Good House (Leary)

The Good House
Ann Leary, 2013
St. Martin's Press
320 pp.
ISBN-13: 9781250043030

How can you prove you're not an alcoholic? You can’t. It's like trying to prove you're not a witch.

Hildy Good is a townie. A lifelong resident of an historic community on the rocky coast of Boston’s North Shore, she knows pretty much everything about everyone. Hildy is a descendant of one of the witches hung in nearby Salem, and is believed, by some, to have inherited psychic gifts.

Not true, of course; she’s just good at reading people. Hildy is good at lots of things. A successful real-estate broker, mother and grandmother, her days are full.

But her nights have become lonely ever since her daughters, convinced their mother was drinking too much, staged an intervention and sent her off to rehab. Now she’s in recovery—more or less.

Alone and feeling unjustly persecuted, Hildy needs a friend. She finds one in Rebecca McCallister, a beautiful young mother and one of the town’s wealthy newcomers. Rebecca feels out-of-step in her new surroundings and is grateful for the friendship. And Hildy feels like a person of the world again, as she and Rebecca escape their worries with some harmless gossip, and a bottle of wine by the fire—just one of their secrets. 

But not everyone takes to Rebecca, who is herself the subject of town gossip. When Frank Getchell, an eccentric local who shares a complicated history with Hildy, tries to warn her away from Rebecca, Hildy attempts to protect her friend from a potential scandal.

Soon, however, Hildy is busy trying to cover her own tracks and protect her reputation. When a cluster of secrets become dangerously entwined, the reckless behavior of one threatens to expose the other, and this darkly comic novel takes a chilling turn.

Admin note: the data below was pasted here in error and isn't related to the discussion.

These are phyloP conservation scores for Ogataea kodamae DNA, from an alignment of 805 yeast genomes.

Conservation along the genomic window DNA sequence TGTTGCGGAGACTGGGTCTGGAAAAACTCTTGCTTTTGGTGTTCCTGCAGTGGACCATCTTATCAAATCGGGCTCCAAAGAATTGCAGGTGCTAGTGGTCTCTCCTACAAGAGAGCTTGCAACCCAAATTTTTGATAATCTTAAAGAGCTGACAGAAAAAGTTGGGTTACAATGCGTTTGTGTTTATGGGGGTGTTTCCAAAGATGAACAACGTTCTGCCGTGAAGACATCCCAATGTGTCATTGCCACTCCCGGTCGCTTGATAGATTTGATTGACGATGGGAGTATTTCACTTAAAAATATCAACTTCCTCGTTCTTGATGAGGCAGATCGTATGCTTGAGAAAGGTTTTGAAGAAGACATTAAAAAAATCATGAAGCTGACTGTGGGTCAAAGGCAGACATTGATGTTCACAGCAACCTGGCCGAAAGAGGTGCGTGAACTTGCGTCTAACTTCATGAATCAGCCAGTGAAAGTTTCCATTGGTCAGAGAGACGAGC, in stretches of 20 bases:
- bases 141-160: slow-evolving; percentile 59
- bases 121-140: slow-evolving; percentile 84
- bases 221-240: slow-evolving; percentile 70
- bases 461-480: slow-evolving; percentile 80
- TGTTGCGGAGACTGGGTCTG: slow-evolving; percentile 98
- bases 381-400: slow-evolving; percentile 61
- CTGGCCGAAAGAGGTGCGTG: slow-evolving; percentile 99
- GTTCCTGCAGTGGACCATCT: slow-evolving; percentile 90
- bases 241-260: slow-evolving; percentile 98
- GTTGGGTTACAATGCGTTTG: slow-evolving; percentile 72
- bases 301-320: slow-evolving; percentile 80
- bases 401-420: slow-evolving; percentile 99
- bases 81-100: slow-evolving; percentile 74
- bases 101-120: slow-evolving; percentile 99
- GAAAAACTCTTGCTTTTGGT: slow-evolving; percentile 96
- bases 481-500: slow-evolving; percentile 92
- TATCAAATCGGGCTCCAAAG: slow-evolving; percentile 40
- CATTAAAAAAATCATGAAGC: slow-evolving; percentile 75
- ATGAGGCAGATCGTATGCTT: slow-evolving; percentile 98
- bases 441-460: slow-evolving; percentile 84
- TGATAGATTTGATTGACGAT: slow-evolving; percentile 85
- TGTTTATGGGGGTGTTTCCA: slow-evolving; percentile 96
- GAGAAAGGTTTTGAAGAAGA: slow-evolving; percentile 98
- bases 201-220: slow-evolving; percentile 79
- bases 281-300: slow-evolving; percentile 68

The Good House, by Ann Leary is funny, poignant, and terrifying. A classic New England tale that lays bare the secrets of one little town, this spirited novel will stay with you long after the story has ended. (From the publisher.)

Author Bio
Where—Syracuse, New York, USA
Education—B.A., Emerson College
Currently—lives in Connecticut

Ann Leary is the author of the memoir An Innocent, A Broad (2004) and three novels, Outtakes From a Marriage (2008) and The Good House (2013), and The Children (2016).

She has written fiction and nonfiction for various publications and media outlets, including New York Times, Ploughshares, National Public Radio, Redbook, and Real Simple, among other publications

Leary was born in Syracuse, N.Y., but moved around with her family, living in various parts of Pennsylvania, Maryland, Michigan, Wisconsin. She finally landed in Marblehead, Massachusetts, where she graduated from high school.

With short-lived friendships in so many places, Anne turned to books early on. She especially loved stories about animals—A Jungle Book, Black Beauty, Lassie come Home, My Friend Flicka, and all the Black Stallion books (her love for all things equestrian continues to this day).

She believes that the first non-animal book she ever read was while babysitting at age thirteen, when she picked up Anais Nin's Delta of Venus. From that point she switched her allegiance from books about four-legged creatures to books about two-legged ones, in particular inspiring stories about beautiful, opium-addicted nymphomaniacs!

Leary attended Bennington College in Vermont for two years then switched to Emerson College in Boston. It was there that she met her to-be husband, actor-comedian Dennis Leary, who was teaching a comedy-writing course. The two married in 1989 and have two now grown children.